The product water from the instant process is a sodium chloride (brine) solution, which is suitable for reuse as a portion of the makeup water in drilling operations or hydrofracturing operations. The instant process may include an ozone treatment process for removal of organic contamination prior to treatment to improve chemical efficiency and performance. In addition, ozone treatment, or alternately carbon absorptions, may be utilized following filtration to remove any residual organic materials.

More specifically, in accordance with the invention, there is provided a method of treating contaminated water effluent from a well drilling operation. The method comprises decomposing organic contaminants in the effluent by bubbling a gas containing ozone through the effluent; adding a coagulant to increase the particle size of solid particles contained in the effluent; adding a flocculant to increase the particle size of solid particles contained in the effluent, thereby forming flocs suspended in the effluent; and filtering the flocs from the effluent to produce a filtrate and flocculated solids.

The ozone concentration in the gas is preferably at least one percent by weight. The size of the gas bubbles is preferably less than 500 microns in diameter. The pH of the effluent during ozonation (gas bubbling) is preferably between 3 and 10. For most pit water effluent mixtures, the ozone treatment will operate in the range of 10 ppm ozone to 50 ppm ozone concentration with a pit water effluent average residence time in the apparatus 18 of between approximately 10 and 30 minutes. The method may further comprise causing pin flocs to form in the effluent by adding the coagulant. The method may further comprise adding the coagulant into a stream of effluent flowing within a first conduit under controlled shear conditions, and adding the flocculant into a stream of effluent containing pin flocs flowing within a second conduit under controlled shear conditions. The method may further comprise delivering the effluent containing the suspended flocs into a filter through a conduit floating in a portion of the effluent contained in the filter.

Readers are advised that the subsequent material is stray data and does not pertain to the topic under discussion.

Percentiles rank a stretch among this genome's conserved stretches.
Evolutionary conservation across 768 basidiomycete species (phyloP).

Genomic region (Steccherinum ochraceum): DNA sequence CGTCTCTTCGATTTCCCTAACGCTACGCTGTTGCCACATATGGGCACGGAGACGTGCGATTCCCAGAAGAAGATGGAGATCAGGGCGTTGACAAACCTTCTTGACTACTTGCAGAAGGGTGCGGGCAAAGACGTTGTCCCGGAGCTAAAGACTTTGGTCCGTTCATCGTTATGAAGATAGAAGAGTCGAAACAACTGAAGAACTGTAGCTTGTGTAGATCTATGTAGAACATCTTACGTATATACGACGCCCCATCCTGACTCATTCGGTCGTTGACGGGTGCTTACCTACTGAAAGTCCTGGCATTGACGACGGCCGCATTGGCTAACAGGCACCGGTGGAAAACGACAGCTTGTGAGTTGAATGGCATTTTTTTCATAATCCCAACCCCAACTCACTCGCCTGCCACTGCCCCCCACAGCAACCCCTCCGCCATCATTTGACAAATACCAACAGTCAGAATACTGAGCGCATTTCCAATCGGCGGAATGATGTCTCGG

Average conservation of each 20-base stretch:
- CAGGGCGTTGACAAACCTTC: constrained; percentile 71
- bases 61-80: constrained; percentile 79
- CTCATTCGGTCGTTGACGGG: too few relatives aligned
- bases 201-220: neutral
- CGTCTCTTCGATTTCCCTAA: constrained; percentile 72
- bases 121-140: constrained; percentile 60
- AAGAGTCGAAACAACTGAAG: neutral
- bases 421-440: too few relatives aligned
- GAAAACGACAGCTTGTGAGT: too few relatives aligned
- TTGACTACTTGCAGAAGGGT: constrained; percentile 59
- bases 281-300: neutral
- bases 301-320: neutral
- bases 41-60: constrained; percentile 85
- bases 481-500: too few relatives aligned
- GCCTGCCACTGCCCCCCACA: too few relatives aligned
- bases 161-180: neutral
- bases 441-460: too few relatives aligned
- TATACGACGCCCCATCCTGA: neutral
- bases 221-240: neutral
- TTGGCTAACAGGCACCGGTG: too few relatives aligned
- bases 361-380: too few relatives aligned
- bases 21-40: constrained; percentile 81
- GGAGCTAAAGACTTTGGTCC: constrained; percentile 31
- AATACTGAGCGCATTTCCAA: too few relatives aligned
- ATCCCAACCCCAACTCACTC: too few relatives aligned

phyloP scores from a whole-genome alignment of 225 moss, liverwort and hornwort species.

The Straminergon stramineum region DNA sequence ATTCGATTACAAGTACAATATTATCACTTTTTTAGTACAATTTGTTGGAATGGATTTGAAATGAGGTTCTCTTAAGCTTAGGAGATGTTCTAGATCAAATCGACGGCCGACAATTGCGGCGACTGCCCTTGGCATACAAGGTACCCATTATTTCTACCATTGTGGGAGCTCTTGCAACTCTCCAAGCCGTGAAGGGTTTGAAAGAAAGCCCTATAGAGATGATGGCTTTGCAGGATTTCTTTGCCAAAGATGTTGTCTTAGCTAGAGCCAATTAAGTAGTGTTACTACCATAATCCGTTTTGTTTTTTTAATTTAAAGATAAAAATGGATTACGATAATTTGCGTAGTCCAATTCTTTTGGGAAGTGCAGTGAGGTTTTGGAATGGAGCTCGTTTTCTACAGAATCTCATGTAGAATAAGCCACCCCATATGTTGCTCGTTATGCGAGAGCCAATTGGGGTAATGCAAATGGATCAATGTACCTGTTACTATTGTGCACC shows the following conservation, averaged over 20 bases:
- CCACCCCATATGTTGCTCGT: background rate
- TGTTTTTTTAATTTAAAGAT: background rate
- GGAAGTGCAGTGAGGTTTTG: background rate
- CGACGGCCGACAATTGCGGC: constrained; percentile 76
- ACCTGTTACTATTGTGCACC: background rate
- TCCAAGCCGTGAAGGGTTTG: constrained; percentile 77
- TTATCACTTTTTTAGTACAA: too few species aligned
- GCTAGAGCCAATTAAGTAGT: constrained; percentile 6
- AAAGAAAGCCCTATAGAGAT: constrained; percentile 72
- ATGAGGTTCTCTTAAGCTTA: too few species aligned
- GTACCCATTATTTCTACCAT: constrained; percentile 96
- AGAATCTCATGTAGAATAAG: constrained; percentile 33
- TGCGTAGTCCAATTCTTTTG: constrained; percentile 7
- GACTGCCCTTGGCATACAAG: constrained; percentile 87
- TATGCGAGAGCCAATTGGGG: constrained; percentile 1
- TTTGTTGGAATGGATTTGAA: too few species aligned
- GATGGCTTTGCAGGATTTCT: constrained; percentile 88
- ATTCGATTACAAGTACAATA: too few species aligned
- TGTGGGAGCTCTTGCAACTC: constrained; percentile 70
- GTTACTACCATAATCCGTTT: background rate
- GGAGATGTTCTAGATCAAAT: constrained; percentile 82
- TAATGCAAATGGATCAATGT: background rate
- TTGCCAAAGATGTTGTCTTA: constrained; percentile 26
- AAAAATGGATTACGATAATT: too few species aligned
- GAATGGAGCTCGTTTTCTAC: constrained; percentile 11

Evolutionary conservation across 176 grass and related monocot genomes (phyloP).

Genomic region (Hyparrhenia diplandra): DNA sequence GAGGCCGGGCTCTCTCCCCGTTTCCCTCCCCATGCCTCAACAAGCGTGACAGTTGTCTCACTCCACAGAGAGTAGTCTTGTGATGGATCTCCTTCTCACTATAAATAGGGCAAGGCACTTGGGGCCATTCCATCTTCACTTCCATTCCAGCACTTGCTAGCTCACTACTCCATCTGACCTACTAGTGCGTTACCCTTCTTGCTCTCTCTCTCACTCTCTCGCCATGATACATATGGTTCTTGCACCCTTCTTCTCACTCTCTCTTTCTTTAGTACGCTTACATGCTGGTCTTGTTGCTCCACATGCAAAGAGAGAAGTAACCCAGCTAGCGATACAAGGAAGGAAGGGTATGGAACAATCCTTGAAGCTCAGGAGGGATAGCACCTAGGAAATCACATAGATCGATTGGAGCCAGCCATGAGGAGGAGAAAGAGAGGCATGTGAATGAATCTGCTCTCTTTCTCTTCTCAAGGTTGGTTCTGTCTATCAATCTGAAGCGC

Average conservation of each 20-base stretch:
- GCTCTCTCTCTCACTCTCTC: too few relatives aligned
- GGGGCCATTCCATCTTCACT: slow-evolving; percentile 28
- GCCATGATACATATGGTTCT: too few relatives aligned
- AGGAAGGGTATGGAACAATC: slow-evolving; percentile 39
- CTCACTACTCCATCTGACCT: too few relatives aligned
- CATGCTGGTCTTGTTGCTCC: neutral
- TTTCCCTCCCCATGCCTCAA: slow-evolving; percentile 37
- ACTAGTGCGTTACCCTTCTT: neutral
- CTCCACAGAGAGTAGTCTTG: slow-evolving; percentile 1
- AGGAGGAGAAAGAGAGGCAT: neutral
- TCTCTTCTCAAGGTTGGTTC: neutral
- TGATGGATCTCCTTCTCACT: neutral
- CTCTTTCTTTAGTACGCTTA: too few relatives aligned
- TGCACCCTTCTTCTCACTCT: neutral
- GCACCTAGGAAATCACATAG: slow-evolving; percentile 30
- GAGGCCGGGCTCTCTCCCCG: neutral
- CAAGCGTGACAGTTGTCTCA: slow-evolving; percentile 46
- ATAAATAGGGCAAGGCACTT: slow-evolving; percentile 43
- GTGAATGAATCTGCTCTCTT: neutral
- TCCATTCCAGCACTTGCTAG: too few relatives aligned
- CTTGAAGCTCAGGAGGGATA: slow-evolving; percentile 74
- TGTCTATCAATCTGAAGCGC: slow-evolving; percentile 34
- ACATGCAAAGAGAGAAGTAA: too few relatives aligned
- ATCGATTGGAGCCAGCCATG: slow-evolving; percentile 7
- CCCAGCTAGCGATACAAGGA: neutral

BRIEF DESCRIPTION OF THE DRAWINGS

The present disclosure will be provided with reference to the following drawings, in which like numerals refer to like elements, and in which:

FIG. 1 is a schematic diagram of one exemplary embodiment of the instant process and apparatus for treating waste water from oil based drilling mud;

FIG. 2 is a flowchart of the instant process for treating pit water;

FIG. 3A is a schematic cross-sectional illustration of a “box” type filter that may be used as a part of the instant apparatus, shown during delivery of liquid containing flocculated solids; and

FIG. 3B is a schematic cross-sectional illustration of the filter of FIG. 3A, shown during dewatering of sludge contained therein.

DETAILED DESCRIPTION



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stats Patent Info
Application #
US 20120279925 A1
Publish Date
11/08/2012
Document #
13461871
File Date
05/02/2012
USPTO Class
210723
Other USPTO Classes
International Class
02F1/52
Drawings
5


Drilling Waste